Natalia’s family had a really difficult year.

The gangs in their neighbourhood in El Salvador have made living a safe life almost impossible.

Her uncle had been killed by the gangs, and they had threatened to hurt other members of her family.

Natalia’s grandmother decided that it was time to send her and her younger brother to be with their mother, who was in the United States. “This is no place for a 16 year old girl” said her grandmother,  “and we need to get your brother out of here while we still can.”

Natalia was scared to go but her grandmother was sure it was the only way that Natalia and her little brother would be safe.

Natalia had a small rosary that her mother had given her, and everyday she would pray to see her mom again. Just holding the beads in her hand helped her to feel that she was with her mom again.

Natalia and her brother travelled the long journey, relying on some other children they met escaping the same fate: a world in which it was unlikely they would live to be 18 years old.

There were many times Natalia was scared, tired and hungry on the way. Her grandmother told her to watch out for her brother and not to trust any adult.

When she reached the border of Mexico a policeman found her while she was sleeping. He took her to a detention centre, which was full of all sorts of people. Her and her brother were separated. The officers told her that her brother would be with the younger children and she was taken to a section with all women. They would have to take turns sleeping because there was not enough room for all of them to lie down at the same time.

Her family did not know where they were and Natalia worried that they would think her and her brother were dead.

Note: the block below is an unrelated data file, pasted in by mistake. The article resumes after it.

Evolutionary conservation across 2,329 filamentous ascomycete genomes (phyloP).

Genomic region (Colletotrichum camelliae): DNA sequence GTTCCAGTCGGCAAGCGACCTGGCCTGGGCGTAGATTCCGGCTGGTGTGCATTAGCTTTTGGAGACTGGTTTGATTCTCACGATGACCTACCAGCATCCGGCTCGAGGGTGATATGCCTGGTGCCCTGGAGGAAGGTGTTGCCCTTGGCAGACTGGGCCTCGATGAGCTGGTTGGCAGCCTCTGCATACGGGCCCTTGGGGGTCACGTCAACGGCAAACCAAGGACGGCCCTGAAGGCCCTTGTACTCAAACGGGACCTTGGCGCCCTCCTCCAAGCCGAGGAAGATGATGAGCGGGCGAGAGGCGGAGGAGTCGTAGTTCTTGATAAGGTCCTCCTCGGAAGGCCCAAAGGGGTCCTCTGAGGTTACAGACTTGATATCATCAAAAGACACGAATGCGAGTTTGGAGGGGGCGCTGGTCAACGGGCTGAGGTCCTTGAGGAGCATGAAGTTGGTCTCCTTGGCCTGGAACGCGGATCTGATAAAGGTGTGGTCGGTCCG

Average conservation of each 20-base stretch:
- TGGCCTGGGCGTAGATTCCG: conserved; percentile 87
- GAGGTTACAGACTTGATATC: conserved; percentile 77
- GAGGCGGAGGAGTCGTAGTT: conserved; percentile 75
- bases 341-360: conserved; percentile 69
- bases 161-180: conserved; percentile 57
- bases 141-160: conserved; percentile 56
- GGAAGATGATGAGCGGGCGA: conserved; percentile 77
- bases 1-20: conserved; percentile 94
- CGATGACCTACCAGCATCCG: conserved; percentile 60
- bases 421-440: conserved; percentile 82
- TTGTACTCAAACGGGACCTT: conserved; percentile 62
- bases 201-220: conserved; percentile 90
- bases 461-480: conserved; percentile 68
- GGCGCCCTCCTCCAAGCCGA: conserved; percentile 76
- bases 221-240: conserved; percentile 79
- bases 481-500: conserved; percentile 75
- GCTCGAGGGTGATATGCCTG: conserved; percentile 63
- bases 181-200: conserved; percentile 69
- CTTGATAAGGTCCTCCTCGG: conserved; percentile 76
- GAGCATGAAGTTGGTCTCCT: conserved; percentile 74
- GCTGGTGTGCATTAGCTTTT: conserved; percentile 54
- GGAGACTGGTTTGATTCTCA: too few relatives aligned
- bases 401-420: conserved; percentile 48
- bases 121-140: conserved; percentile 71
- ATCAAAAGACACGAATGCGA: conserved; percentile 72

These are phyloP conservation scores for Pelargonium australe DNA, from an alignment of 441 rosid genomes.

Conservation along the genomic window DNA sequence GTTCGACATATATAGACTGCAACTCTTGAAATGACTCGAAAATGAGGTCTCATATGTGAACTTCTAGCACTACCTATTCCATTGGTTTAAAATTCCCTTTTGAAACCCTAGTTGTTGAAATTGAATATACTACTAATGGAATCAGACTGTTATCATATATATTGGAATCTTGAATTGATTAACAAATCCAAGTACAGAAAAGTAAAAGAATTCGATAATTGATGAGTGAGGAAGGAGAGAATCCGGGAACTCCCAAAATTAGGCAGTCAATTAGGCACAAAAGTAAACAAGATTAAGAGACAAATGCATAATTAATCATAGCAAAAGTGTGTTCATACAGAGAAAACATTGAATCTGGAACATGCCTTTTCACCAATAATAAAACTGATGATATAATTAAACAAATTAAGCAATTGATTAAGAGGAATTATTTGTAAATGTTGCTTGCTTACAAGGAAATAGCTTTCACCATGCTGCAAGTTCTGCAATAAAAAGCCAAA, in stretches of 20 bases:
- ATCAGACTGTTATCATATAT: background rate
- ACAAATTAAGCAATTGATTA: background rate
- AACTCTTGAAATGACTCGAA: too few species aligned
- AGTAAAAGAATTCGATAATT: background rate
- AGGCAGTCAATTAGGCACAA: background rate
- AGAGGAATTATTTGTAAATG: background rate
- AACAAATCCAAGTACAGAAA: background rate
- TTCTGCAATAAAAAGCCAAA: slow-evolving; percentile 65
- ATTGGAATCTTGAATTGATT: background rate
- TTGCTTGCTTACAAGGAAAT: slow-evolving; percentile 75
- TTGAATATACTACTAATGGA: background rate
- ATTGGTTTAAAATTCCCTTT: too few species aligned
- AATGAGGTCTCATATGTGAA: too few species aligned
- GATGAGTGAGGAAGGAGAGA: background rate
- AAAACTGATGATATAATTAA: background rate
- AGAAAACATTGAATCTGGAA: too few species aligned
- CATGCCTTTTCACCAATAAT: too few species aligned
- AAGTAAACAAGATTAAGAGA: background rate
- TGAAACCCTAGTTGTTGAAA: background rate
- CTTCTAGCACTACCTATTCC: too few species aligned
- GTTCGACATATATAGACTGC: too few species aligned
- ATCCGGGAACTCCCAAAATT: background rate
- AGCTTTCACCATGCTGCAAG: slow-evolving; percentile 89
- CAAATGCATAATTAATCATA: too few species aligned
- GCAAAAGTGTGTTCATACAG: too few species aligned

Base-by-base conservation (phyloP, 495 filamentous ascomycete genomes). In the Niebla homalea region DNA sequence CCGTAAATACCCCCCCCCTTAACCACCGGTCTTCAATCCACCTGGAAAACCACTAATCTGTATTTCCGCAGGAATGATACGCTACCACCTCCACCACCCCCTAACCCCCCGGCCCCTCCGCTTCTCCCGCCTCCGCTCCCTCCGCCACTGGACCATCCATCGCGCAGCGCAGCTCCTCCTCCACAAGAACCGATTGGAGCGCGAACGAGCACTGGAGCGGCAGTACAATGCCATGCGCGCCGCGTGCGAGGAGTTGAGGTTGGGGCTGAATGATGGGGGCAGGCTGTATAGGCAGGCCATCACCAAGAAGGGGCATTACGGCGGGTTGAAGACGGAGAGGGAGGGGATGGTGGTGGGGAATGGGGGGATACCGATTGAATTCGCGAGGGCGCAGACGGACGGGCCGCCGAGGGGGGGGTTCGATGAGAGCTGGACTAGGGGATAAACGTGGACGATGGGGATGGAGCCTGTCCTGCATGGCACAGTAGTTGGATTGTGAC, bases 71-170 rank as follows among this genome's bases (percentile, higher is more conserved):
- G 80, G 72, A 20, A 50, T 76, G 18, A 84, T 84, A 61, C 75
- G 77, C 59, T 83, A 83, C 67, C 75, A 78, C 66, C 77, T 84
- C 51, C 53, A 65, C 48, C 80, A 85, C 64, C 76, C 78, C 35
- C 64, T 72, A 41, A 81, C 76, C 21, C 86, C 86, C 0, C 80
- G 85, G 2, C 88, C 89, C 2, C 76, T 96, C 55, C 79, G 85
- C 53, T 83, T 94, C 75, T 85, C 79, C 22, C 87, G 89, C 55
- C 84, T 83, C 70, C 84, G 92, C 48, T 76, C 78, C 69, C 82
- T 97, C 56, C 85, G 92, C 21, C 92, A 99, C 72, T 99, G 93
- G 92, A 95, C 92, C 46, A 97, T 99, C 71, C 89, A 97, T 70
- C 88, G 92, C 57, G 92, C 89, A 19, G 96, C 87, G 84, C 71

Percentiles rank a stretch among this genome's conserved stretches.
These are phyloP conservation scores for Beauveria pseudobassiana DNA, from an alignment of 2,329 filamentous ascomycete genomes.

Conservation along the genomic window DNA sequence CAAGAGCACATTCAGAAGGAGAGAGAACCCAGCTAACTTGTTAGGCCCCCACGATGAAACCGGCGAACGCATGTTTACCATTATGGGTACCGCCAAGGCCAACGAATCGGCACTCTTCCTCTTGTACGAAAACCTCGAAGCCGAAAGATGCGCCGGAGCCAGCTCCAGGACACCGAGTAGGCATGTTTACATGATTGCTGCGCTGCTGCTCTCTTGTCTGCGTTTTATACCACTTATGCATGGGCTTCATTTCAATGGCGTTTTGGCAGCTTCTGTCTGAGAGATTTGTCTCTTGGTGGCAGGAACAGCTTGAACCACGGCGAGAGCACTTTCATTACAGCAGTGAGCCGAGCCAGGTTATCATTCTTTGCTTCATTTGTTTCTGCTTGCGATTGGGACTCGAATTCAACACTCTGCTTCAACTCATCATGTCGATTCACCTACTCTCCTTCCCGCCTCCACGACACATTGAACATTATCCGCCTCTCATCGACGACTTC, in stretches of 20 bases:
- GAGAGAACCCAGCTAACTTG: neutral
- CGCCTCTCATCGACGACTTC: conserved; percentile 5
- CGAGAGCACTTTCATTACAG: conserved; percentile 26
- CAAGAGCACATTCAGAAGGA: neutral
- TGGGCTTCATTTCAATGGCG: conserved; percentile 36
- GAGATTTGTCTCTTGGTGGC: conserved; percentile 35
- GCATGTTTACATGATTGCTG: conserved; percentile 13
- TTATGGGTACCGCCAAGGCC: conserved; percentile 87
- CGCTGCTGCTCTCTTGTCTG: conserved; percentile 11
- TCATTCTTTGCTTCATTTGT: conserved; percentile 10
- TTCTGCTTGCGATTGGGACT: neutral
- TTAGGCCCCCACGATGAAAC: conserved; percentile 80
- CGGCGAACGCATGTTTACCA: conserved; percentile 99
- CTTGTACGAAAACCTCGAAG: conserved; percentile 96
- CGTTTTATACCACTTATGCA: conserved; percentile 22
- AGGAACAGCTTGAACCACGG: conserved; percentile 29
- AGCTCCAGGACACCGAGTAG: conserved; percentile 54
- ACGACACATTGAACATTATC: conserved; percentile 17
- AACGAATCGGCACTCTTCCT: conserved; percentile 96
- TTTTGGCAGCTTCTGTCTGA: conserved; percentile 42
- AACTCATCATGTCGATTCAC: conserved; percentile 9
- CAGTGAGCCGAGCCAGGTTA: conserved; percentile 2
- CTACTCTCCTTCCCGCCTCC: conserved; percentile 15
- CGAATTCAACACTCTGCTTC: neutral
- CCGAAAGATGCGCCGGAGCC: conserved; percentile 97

After a month in detention, some people came and asked if she would like to go to another place, called an alternative care program. They said she and her brother could go together and even live in the same house.

In the program, Natalia got to call her family. She and her brother got to speak every week with their mum over the phone. Natalia had her own bed, a place to pray, and she got to read books and an education program was provided. She visited the doctor and found out she had developed a bad skin condition in detention.

“It was very different” said Natalia “I felt light again, for many months it had been dark. And I really liked the food. At first the salsa was too hot – now I like it with everything!”

The alternative care program allowed Natalia and her brother to live in vastly better conditions for children during the time it took to process their request to receive protection in Mexico, rather than detention, where no child should be.

Natalia and her brother were part of a pilot program to explore community placement and alternatives to detention for children. Alternative to detention programs need to urgently be strengthened and expanded. More than 40,000 children were detained in Mexico in 2016.


Artwork by Nani Puspasari